Commercially speaking, these films could open up a huge alternative market if they are crafted in such a way as to rely on shared references common to all. It’s a challenge that is tied to the notion of the production of content capable of traveling across Africa’s regions, potentially relying on a pan-African star system. De-colonial film, then, necessarily poses the question of the formation of alternative circuits of distribution in Africa and among the peoples of the global south.

Themba, you’ve been in charge of Diversity & Inclusion at the last two editions of the European Film Market, with an eye toward raising more awareness about improving representation on both sides of the camera. How do you see that conversation unfolding right now in the global north, in terms of how industries, festivals, markets, etc., are responding to these issues?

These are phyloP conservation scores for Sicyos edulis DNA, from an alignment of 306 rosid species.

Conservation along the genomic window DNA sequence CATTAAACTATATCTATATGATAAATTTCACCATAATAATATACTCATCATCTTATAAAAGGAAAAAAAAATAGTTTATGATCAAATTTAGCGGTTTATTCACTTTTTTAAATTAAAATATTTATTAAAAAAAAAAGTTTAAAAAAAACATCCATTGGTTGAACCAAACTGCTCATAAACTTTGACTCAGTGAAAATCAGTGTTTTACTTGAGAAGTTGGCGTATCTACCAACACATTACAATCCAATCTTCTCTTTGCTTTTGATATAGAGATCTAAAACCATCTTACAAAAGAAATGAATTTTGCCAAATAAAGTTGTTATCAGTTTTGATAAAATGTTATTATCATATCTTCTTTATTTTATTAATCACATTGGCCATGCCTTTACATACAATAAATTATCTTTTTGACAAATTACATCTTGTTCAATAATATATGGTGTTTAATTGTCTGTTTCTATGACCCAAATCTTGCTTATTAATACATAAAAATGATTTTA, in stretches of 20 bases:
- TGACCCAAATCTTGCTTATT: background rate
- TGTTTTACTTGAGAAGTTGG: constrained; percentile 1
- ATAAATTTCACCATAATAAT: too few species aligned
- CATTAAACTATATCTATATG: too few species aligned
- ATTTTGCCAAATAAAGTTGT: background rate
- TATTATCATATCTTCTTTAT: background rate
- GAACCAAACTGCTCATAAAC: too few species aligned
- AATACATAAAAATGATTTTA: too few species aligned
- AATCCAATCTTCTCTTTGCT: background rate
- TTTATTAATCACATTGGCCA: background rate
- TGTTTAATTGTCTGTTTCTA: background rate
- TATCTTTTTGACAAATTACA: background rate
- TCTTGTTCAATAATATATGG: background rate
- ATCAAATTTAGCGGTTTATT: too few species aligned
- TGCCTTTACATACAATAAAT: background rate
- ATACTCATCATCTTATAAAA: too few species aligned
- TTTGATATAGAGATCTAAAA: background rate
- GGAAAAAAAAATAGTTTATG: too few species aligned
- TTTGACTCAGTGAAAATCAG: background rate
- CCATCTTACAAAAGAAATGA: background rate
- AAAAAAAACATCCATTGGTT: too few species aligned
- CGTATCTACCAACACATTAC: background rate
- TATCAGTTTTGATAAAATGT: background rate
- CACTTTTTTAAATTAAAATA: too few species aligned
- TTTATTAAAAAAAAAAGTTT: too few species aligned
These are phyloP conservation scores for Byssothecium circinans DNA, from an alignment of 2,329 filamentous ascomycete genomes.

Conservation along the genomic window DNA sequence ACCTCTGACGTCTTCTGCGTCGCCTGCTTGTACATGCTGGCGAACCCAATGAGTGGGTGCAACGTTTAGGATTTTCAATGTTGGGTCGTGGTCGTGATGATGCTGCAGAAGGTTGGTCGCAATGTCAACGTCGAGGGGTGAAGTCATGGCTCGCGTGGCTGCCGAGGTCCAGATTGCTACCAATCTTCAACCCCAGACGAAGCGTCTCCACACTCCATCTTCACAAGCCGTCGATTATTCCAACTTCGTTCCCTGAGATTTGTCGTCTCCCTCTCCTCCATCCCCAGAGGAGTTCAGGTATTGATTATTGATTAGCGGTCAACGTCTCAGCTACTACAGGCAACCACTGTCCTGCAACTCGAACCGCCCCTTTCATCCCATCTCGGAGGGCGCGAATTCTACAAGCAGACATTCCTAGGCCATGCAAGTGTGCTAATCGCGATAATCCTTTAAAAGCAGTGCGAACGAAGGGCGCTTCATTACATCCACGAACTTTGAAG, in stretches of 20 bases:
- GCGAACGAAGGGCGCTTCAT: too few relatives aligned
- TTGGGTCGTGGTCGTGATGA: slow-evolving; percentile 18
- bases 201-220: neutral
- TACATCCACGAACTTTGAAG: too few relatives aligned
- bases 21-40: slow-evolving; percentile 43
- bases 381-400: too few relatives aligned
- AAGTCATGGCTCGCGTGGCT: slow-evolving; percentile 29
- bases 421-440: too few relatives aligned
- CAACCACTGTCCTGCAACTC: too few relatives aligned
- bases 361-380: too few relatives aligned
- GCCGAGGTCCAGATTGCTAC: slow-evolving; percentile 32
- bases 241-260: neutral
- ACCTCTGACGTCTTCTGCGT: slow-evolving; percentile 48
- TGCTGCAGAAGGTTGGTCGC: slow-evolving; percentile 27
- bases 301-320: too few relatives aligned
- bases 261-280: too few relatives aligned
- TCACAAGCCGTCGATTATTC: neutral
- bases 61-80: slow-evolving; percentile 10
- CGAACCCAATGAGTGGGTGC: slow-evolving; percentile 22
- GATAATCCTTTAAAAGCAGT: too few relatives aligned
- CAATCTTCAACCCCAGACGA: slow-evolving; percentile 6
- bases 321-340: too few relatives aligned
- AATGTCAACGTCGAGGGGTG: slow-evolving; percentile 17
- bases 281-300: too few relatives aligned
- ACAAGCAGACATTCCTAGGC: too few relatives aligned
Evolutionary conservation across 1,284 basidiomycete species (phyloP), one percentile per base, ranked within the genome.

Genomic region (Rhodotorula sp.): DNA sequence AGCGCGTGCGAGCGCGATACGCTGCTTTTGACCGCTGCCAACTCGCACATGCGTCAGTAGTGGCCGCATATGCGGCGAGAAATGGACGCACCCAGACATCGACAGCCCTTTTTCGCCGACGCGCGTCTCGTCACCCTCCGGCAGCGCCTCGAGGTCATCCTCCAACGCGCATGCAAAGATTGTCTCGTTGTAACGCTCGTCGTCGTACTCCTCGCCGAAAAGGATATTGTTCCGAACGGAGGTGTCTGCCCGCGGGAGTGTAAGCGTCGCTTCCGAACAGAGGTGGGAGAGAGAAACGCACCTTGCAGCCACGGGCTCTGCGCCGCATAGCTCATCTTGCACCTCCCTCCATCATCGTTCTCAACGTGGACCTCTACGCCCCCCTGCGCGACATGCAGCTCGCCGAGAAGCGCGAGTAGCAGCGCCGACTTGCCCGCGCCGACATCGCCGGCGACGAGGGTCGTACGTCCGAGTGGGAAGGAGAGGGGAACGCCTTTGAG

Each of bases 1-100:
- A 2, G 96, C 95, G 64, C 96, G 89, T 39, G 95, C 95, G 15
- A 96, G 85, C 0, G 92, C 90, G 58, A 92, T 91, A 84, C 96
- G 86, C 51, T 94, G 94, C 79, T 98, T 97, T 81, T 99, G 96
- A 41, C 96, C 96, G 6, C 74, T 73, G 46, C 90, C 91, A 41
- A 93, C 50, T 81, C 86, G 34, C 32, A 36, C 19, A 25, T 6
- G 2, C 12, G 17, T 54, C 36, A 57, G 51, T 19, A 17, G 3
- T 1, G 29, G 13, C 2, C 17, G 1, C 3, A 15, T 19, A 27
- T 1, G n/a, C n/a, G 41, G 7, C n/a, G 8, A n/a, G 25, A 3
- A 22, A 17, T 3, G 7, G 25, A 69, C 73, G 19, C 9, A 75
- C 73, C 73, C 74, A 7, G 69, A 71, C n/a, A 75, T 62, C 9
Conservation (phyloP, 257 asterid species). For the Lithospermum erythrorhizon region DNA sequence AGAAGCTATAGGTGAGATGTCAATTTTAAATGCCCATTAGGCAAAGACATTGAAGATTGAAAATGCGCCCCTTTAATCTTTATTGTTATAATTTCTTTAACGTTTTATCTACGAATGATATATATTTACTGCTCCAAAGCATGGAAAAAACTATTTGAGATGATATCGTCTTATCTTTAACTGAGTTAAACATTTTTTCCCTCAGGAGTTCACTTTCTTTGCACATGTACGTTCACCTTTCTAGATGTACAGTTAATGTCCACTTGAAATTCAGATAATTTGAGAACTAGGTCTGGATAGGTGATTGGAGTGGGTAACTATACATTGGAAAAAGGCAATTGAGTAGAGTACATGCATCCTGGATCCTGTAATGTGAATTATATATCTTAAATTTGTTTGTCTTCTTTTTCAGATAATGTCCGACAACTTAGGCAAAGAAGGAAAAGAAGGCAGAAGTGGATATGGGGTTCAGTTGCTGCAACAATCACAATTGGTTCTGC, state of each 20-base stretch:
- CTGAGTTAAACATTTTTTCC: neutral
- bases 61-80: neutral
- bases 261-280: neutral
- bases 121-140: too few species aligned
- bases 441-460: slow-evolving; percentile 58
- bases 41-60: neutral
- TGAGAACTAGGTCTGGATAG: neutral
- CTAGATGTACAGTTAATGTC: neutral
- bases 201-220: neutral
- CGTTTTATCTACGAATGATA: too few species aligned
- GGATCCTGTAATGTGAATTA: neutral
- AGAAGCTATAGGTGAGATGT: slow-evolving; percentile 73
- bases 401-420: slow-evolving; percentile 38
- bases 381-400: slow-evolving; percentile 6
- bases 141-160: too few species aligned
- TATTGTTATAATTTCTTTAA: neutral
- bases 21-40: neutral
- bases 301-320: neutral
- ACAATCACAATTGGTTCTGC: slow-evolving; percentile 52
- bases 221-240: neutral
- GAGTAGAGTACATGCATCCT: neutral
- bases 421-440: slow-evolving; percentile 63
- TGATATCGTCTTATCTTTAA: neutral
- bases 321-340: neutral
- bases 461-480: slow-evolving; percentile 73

Bhebhe: Despite the series of accolades of firsts which ritually cross our social media screens during each awards season, most recently with the Emmy nominations, the global industry’s seminal shift involves it casting its gaze away from onscreen representation downstream towards the organizations, corporations, institutions and individuals who form the industry. The most effective and sustainable responses have indeed been those that address the composition of the industry below the waterline, with a view to bringing about a structural and systemic transformation of the industry into a more inclusive space. This approach is underpinned by the assertion that the industry ought to reflect the audiences it serves, which beyond its social justice argument is validated by a powerful commercial reality.